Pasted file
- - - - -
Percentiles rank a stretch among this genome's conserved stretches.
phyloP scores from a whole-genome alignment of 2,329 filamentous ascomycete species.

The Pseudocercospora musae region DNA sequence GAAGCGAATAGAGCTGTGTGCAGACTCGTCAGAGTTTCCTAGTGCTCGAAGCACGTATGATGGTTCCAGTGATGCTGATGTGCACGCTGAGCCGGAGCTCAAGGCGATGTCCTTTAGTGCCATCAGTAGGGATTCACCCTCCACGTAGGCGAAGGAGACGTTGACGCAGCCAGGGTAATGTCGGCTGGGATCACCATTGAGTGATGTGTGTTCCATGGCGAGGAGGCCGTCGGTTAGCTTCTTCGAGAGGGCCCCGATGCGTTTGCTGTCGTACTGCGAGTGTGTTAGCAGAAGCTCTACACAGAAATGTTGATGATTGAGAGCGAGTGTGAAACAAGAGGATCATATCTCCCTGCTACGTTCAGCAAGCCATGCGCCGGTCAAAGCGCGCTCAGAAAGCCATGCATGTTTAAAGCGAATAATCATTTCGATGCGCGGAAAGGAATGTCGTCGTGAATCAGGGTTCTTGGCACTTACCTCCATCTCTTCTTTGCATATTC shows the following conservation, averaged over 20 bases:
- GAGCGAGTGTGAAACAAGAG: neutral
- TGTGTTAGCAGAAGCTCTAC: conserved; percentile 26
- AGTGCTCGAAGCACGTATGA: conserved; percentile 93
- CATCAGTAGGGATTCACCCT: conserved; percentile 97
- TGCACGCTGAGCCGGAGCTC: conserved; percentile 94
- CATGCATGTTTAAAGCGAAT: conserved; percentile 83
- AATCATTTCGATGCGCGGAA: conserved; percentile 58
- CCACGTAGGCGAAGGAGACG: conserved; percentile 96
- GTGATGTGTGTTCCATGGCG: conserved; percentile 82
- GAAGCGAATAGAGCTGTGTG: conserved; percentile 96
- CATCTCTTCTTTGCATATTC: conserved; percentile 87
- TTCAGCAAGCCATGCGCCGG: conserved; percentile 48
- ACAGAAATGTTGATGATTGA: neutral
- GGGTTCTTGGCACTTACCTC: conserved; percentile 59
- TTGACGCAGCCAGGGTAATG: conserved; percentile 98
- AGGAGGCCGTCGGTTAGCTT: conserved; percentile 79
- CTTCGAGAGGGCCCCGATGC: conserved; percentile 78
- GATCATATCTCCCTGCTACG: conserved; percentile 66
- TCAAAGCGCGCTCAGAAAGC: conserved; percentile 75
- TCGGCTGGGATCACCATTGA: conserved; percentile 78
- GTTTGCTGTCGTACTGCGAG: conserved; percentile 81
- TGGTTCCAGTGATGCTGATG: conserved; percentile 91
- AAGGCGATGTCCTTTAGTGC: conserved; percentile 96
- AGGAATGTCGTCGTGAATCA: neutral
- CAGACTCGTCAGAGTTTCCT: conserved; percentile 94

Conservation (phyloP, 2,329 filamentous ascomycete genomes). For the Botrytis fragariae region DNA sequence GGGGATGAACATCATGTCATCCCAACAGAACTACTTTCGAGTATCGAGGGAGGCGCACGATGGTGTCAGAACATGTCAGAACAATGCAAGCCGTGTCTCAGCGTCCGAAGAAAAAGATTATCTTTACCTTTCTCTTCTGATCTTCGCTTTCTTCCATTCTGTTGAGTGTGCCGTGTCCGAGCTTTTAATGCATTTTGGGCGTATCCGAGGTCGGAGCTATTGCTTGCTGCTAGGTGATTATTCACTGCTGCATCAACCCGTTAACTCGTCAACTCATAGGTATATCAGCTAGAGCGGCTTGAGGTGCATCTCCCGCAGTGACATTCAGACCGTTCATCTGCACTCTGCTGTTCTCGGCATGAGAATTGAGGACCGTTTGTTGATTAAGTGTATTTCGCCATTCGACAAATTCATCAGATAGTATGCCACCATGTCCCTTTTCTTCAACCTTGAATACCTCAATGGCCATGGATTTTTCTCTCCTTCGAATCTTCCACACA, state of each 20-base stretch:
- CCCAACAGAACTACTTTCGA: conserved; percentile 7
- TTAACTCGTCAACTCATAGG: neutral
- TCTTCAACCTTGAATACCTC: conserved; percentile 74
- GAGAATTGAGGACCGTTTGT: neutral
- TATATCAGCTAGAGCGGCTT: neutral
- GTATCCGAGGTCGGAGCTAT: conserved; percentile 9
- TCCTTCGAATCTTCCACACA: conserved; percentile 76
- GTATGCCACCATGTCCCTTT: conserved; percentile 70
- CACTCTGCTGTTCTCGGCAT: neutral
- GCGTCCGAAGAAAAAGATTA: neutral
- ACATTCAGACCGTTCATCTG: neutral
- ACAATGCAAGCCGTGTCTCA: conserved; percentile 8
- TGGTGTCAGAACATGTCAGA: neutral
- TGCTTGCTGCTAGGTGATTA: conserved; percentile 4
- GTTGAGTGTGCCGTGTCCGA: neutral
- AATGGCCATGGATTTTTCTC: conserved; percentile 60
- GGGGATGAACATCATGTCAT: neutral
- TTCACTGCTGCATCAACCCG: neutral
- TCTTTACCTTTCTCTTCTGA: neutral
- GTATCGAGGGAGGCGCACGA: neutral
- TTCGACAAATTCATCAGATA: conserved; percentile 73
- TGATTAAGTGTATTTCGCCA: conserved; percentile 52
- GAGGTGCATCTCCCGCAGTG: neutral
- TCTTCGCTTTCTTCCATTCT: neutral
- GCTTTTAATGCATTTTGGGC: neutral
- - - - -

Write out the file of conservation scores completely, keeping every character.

Percentiles rank a stretch among this genome's conserved stretches.
phyloP scores from a whole-genome alignment of 2,329 filamentous ascomycete species.

The Pseudocercospora musae region DNA sequence GAAGCGAATAGAGCTGTGTGCAGACTCGTCAGAGTTTCCTAGTGCTCGAAGCACGTATGATGGTTCCAGTGATGCTGATGTGCACGCTGAGCCGGAGCTCAAGGCGATGTCCTTTAGTGCCATCAGTAGGGATTCACCCTCCACGTAGGCGAAGGAGACGTTGACGCAGCCAGGGTAATGTCGGCTGGGATCACCATTGAGTGATGTGTGTTCCATGGCGAGGAGGCCGTCGGTTAGCTTCTTCGAGAGGGCCCCGATGCGTTTGCTGTCGTACTGCGAGTGTGTTAGCAGAAGCTCTACACAGAAATGTTGATGATTGAGAGCGAGTGTGAAACAAGAGGATCATATCTCCCTGCTACGTTCAGCAAGCCATGCGCCGGTCAAAGCGCGCTCAGAAAGCCATGCATGTTTAAAGCGAATAATCATTTCGATGCGCGGAAAGGAATGTCGTCGTGAATCAGGGTTCTTGGCACTTACCTCCATCTCTTCTTTGCATATTC shows the following conservation, averaged over 20 bases:
- GAGCGAGTGTGAAACAAGAG: neutral
- TGTGTTAGCAGAAGCTCTAC: conserved; percentile 26
- AGTGCTCGAAGCACGTATGA: conserved; percentile 93
- CATCAGTAGGGATTCACCCT: conserved; percentile 97
- TGCACGCTGAGCCGGAGCTC: conserved; percentile 94
- CATGCATGTTTAAAGCGAAT: conserved; percentile 83
- AATCATTTCGATGCGCGGAA: conserved; percentile 58
- CCACGTAGGCGAAGGAGACG: conserved; percentile 96
- GTGATGTGTGTTCCATGGCG: conserved; percentile 82
- GAAGCGAATAGAGCTGTGTG: conserved; percentile 96
- CATCTCTTCTTTGCATATTC: conserved; percentile 87
- TTCAGCAAGCCATGCGCCGG: conserved; percentile 48
- ACAGAAATGTTGATGATTGA: neutral
- GGGTTCTTGGCACTTACCTC: conserved; percentile 59
- TTGACGCAGCCAGGGTAATG: conserved; percentile 98
- AGGAGGCCGTCGGTTAGCTT: conserved; percentile 79
- CTTCGAGAGGGCCCCGATGC: conserved; percentile 78
- GATCATATCTCCCTGCTACG: conserved; percentile 66
- TCAAAGCGCGCTCAGAAAGC: conserved; percentile 75
- TCGGCTGGGATCACCATTGA: conserved; percentile 78
- GTTTGCTGTCGTACTGCGAG: conserved; percentile 81
- TGGTTCCAGTGATGCTGATG: conserved; percentile 91
- AAGGCGATGTCCTTTAGTGC: conserved; percentile 96
- AGGAATGTCGTCGTGAATCA: neutral
- CAGACTCGTCAGAGTTTCCT: conserved; percentile 94

Conservation (phyloP, 2,329 filamentous ascomycete genomes). For the Botrytis fragariae region DNA sequence GGGGATGAACATCATGTCATCCCAACAGAACTACTTTCGAGTATCGAGGGAGGCGCACGATGGTGTCAGAACATGTCAGAACAATGCAAGCCGTGTCTCAGCGTCCGAAGAAAAAGATTATCTTTACCTTTCTCTTCTGATCTTCGCTTTCTTCCATTCTGTTGAGTGTGCCGTGTCCGAGCTTTTAATGCATTTTGGGCGTATCCGAGGTCGGAGCTATTGCTTGCTGCTAGGTGATTATTCACTGCTGCATCAACCCGTTAACTCGTCAACTCATAGGTATATCAGCTAGAGCGGCTTGAGGTGCATCTCCCGCAGTGACATTCAGACCGTTCATCTGCACTCTGCTGTTCTCGGCATGAGAATTGAGGACCGTTTGTTGATTAAGTGTATTTCGCCATTCGACAAATTCATCAGATAGTATGCCACCATGTCCCTTTTCTTCAACCTTGAATACCTCAATGGCCATGGATTTTTCTCTCCTTCGAATCTTCCACACA, state of each 20-base stretch:
- CCCAACAGAACTACTTTCGA: conserved; percentile 7
- TTAACTCGTCAACTCATAGG: neutral
- TCTTCAACCTTGAATACCTC: conserved; percentile 74
- GAGAATTGAGGACCGTTTGT: neutral
- TATATCAGCTAGAGCGGCTT: neutral
- GTATCCGAGGTCGGAGCTAT: conserved; percentile 9
- TCCTTCGAATCTTCCACACA: conserved; percentile 76
- GTATGCCACCATGTCCCTTT: conserved; percentile 70
- CACTCTGCTGTTCTCGGCAT: neutral
- GCGTCCGAAGAAAAAGATTA: neutral
- ACATTCAGACCGTTCATCTG: neutral
- ACAATGCAAGCCGTGTCTCA: conserved; percentile 8
- TGGTGTCAGAACATGTCAGA: neutral
- TGCTTGCTGCTAGGTGATTA: conserved; percentile 4
- GTTGAGTGTGCCGTGTCCGA: neutral
- AATGGCCATGGATTTTTCTC: conserved; percentile 60
- GGGGATGAACATCATGTCAT: neutral
- TTCACTGCTGCATCAACCCG: neutral
- TCTTTACCTTTCTCTTCTGA: neutral
- GTATCGAGGGAGGCGCACGA: neutral
- TTCGACAAATTCATCAGATA: conserved; percentile 73
- TGATTAAGTGTATTTCGCCA: conserved; percentile 52
- GAGGTGCATCTCCCGCAGTG: neutral
- TCTTCGCTTTCTTCCATTCT: neutral
- GCTTTTAATGCATTTTGGGC: neutral